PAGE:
Soufflé. I don't know about you. But what I grew up knowing about the soufflé was two things: (1) that it's a "fancy" thing rich people ate, and (2) it is so delicate that any loud noise will make it fall. C'mon don't you remember those sit-coms that used the baking soufflé as a comedy trope? Remember? The Brady Bunch? The Mary Tyler Moore Show? (Or am I aging myself?)
It turns out that making a soufflé isn't really all that hard and magical. But it is really, really good - and really doesn't fall like it did on TV. So, with a nod toward breakfast (yay!) and toward making the soufflé accessible, I came across this recipe and thought it would be great for this week's Recipe of the Week. So, here's to the Cheese Soufflé with Fresh Chives recipe I found at the Williams-Sonoma Taste blog.
I'd say give yourself a good 45-50 minutes to make this recipe. It begins with buttering a soufflé dish and coating the inside with grated parmesan. (OK, is that one of the best ways to begin a recipe ever?!?!?!?) Then it's off to your saucepan. Heat the butter (medium heat) and whisk in flour. Reduce the heat and let it bubble without browning. Then you whisk in the milk (gradually) and bring it up to a boil while whisking frequently. Then you reduce the heat again (yeah, I know) and cook the mixture (and still whisking frequently) for a few minutes until it becomes very thick. Next you remove it from the heat and whisk in the gruyère cheese and chives. (BTW - the recipe says that shredded sharp cheddar or crumbled fresh goat cheese both work great also.) Stir in a little salt and pepper. What you should have at this point is pretty thick cheese-y mixture. Mmmmmmm. The next step is to whisk together the egg yolks and gradually whisk that warm cheese mixture into them.
In a separate bowl you beat the egg whites for about until soft peaks form (handheld mixer, high speed, five minutes). You then add the beaten egg whites to the yolk mixture by first stirring in about 1/4 of the egg whites and then gently fold in the rest.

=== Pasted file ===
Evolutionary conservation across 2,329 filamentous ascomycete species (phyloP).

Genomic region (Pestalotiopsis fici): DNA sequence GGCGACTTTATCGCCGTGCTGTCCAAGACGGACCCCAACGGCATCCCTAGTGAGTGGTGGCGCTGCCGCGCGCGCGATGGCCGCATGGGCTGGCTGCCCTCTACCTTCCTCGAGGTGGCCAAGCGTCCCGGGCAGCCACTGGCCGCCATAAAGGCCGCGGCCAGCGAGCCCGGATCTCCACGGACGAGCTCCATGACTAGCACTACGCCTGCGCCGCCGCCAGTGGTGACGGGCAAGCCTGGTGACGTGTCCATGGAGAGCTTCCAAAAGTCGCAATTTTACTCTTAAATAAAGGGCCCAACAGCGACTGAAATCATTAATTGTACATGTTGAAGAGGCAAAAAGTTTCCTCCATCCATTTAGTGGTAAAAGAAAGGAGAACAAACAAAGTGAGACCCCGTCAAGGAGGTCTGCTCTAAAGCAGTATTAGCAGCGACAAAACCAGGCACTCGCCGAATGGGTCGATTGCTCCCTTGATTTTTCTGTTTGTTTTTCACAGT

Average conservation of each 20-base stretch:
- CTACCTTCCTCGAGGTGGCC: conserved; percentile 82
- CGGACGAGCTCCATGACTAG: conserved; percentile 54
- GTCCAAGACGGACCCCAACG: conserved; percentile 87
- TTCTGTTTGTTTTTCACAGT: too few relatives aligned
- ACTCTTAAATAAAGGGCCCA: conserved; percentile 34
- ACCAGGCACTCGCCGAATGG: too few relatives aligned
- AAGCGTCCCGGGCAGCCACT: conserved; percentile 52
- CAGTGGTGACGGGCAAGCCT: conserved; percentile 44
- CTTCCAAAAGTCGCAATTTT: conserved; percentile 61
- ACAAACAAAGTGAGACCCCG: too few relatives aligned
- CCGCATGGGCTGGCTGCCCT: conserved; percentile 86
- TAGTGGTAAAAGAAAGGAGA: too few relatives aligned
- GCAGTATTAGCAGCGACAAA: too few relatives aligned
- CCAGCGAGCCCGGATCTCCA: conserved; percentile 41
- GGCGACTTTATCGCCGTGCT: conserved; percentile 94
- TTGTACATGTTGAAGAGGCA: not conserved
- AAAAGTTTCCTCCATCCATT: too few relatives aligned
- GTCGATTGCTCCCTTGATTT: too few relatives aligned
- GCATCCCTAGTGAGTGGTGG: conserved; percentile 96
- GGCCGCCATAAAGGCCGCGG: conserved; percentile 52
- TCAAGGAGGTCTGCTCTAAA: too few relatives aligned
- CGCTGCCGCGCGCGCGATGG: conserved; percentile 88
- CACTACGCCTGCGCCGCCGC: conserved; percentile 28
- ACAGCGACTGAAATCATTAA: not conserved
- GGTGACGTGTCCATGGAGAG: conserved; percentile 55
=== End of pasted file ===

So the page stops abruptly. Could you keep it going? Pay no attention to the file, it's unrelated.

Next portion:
The whole thing now goes into that parmesan cheese-lined dish. Then there's one last (simple) trick. Use a butter knife to trace a circle in the soufflé mixture about 1 inch deep and 1 inch from the sides of the dish. Why? It creates “crown” in the soufflé which looks great as it rises and also keeps it all from spilling over the edges of the dish.
Now it goes into the oven (preheated to 375°F) and bakes about 25 minutes (until the soufflé is puffed and golden brown and it "quivers" gently when jostled. And, I guess, just for old times sake, remove it quietly. :) It will be at its highest right out of the oven, so serve it immediately. But if it drops a bit, that's okay; it will still look and taste great.
One last note. About that soufflé dish. What the heck is a soufflé dish, you ask? Perhaps think of a really large ramekin. Porcelain. Often ribbed. High straight sides to encourage rising. And just like the soufflé itself, it sounds fancier than it needs to be. It doesn't have to be really expensive. You can easily find good ones in the $12-13 range (all the way up to maybe $50) - depending on size, quality, brand, etc.
As you can see, the soufflé is not anything to be afraid of. So, go make one yourself. You and your family or guests will be impressed and delighted! (And I guess if you feel like getting a little fancy, go ahead and call it "soufflé au fromage".) Enjoy!
HAVE A WONDERFUL WEEKEND!